There is growing evidence that the United States was more than a bit player in the Honduran coup, writes columnist Conn Hallinan.
When it comes to changing term limits on Latin American presidents, U.S. lawmakers and pundits are applying a double standard–at least in Honduras and Colombia.
The United States needs to stop supporting coups — of all political stripes — and start supporting actual democracy.
The Honduran coup highlights why the Western Hemisphere Institute for Security Cooperation, which replaced the School of the Americas, must be scrapped.
Bogotá and Washington are negotiating an agreement for five military bases in Colombia that would escalate the U.S. military’s presence in the region.
Congress must make it illegal for private investment firms and hedge funds to prey on poor countries.
It’s a mistake to understand Honduras (or Latin America more generally) as driven by Cold War style conflicts between a pro-U.S. bloc and a pro-Chávez bloc.
Tipping points are easy to identify in retrospect, but much more difficult to predict in advance. What prospects does an Obama administration pose for the disastrous war on drugs? Using a multimedia presentation, IPS Fellow Sanho Tree will examine the confluence of factors that could spark a change in the political consensus supporting the drug war as well as the obstacles to change. Sanho returned from Colombia in March, 2009.
Space is limited so please pre-register!
President Obama charted a new direction for U.S. policy toward Latin America. Now it’s time for him and his allies to make good on the promise.
President Obama could earn broad support in Latin America by formally acknowledging that this archaic and unilateral U.S. policy has expired.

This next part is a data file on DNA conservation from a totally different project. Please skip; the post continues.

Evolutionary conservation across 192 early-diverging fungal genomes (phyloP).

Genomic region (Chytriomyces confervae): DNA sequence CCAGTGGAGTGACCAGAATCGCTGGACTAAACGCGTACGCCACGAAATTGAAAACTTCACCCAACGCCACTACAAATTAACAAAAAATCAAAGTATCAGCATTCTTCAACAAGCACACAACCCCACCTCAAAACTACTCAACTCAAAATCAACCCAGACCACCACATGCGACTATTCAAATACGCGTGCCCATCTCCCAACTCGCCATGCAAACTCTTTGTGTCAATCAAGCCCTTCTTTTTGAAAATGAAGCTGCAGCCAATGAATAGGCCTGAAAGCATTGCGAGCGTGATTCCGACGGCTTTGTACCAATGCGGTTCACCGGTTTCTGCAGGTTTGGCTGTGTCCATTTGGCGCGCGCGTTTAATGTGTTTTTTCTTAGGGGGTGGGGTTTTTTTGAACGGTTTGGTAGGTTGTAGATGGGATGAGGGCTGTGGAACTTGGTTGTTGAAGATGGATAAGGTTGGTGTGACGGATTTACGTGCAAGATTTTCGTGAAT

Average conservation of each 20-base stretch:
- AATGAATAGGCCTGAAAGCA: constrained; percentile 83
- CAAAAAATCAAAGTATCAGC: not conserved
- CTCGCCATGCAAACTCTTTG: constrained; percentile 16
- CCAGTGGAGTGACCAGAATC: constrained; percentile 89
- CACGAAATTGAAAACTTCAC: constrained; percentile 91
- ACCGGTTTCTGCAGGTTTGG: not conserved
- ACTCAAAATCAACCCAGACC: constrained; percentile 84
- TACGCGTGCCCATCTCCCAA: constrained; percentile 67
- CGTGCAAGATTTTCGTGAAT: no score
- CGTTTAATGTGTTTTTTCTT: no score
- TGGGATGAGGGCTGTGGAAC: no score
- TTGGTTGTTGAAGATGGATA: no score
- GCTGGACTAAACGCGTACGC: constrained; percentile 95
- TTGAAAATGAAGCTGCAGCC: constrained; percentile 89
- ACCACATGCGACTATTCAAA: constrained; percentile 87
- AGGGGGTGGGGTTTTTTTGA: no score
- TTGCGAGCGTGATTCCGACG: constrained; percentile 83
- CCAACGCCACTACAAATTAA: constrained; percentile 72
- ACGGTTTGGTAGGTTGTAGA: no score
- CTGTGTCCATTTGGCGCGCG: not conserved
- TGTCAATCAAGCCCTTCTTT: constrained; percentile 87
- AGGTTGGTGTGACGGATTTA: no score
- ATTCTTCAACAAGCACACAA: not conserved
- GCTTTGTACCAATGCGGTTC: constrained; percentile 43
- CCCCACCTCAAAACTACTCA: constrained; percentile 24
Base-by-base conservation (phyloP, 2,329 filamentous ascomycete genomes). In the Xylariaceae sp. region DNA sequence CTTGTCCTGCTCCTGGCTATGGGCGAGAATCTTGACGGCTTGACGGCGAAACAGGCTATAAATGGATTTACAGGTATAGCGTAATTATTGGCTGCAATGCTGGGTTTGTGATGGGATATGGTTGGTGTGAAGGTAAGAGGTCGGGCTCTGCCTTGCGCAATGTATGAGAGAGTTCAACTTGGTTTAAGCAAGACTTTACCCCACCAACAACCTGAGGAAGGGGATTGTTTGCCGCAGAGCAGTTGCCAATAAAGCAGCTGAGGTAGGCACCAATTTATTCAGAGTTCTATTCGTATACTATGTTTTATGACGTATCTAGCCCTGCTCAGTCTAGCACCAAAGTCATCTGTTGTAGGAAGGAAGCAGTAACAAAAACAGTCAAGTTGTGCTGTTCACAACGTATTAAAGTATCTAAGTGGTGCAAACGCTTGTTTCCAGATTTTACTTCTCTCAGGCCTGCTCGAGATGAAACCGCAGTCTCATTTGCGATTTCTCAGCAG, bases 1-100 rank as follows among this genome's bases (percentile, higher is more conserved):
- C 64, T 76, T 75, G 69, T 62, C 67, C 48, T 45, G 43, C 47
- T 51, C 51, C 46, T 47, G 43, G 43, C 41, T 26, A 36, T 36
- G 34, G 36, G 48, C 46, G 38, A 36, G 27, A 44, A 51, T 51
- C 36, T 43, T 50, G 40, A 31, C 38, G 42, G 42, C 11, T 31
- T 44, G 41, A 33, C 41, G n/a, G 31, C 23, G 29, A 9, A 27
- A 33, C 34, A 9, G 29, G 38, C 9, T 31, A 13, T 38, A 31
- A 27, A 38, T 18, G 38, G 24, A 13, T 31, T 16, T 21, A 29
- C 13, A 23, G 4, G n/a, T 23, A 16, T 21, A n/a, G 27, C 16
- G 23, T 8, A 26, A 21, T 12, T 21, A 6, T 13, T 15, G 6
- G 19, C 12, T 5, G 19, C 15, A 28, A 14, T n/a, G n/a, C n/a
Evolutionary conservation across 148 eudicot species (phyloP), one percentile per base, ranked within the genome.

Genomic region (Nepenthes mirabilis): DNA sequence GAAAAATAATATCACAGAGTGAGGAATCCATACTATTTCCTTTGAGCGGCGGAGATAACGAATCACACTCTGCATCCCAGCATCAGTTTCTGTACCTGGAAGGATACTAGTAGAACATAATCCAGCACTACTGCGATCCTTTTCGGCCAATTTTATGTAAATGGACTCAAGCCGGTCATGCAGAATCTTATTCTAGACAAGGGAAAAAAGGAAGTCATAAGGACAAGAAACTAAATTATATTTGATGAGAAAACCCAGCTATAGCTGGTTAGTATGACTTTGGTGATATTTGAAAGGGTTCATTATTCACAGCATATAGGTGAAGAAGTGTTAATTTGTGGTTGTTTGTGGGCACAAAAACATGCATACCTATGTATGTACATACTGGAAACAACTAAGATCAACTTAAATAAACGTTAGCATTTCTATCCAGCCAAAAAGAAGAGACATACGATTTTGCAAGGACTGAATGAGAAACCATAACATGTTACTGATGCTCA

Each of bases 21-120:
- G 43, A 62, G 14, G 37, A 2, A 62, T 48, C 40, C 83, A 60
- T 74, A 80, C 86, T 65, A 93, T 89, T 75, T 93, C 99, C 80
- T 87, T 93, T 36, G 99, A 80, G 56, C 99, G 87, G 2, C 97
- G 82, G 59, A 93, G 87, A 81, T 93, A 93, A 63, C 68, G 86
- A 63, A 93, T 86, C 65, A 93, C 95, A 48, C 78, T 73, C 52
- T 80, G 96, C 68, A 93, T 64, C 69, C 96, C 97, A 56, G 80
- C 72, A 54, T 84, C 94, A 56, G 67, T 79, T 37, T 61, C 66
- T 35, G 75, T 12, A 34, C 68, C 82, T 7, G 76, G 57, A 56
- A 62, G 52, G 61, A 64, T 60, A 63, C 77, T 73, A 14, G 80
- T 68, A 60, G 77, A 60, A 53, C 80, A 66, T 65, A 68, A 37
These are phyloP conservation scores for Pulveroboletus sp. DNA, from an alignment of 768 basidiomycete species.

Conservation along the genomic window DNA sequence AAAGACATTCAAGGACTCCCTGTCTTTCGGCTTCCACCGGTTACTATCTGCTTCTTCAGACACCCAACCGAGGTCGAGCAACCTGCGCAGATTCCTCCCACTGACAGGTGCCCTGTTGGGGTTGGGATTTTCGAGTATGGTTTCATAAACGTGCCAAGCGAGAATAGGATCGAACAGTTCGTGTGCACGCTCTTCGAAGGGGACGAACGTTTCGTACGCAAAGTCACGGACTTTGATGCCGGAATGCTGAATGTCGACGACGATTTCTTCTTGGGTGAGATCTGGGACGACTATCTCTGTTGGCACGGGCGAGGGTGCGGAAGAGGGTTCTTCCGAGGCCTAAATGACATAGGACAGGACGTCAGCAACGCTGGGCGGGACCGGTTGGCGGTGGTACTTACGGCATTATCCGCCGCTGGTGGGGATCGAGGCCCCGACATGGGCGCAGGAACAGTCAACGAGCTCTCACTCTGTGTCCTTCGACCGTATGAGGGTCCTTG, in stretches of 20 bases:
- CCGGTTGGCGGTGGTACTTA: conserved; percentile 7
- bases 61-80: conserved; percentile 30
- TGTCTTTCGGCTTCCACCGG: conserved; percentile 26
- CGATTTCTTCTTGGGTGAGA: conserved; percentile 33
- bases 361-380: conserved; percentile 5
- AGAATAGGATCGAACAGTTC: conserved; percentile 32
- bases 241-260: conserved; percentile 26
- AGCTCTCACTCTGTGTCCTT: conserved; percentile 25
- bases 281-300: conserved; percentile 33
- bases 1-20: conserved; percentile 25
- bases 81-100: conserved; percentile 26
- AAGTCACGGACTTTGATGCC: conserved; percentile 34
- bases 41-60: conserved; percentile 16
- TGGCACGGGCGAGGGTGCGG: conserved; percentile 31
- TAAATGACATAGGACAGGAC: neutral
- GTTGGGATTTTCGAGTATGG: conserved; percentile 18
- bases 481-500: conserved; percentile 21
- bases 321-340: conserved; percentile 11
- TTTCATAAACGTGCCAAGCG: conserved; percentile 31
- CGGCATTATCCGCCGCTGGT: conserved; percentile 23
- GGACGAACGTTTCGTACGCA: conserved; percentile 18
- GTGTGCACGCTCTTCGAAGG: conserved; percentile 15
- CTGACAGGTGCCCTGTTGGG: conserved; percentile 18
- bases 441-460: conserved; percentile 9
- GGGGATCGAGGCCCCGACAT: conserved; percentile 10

Barack Obama’s electoral victory represents hope for a change in direction for U.S. relations with Latin America.
The region’s newfound independence may blunt the impact of global economic turmoil.
This special event will feature poetry and art by Francisco Letelier and music by Jacqueline Fuentes. Join us on October 14 at the Letelier Theater (named in honor of Orlando Letelier) as these artists create a vision of possibility through images, words and music.
Francisco Letelier is well-known for his moving visual art, as well as for his powerful spoken word poetry, which examines and celebrates struggles for human rights. He is the son of Orlando Letelier, the Chilean diplomat who was assassinated by agents of Pinochet in Washington, DC in 1976, on his way to work at the Institute for Policy Studies. Francisco has carried on the legacy of Chilean culture, creating opportunities which bridge continents and disciplines.
Jacqueline Fuentes is an intense experience, a fusion of love, awareness and revolution. Audiences are mesmerized by the power of her voice and the beauty of her lyrics. The volatile political injustices of her native Chile, culminating with the 1973 coup d’etat, gave a voice to folk music and the plight of the people it represented. Jacqueline was heavily influenced by this movement and by such great artists as Mercedes Sosa and Violeta Parra, not only for the beauty of their music but how it had the power to move so many people. Crossing the boundaries of language, religion, and geography their music formed a collective of inspiration and solidarity.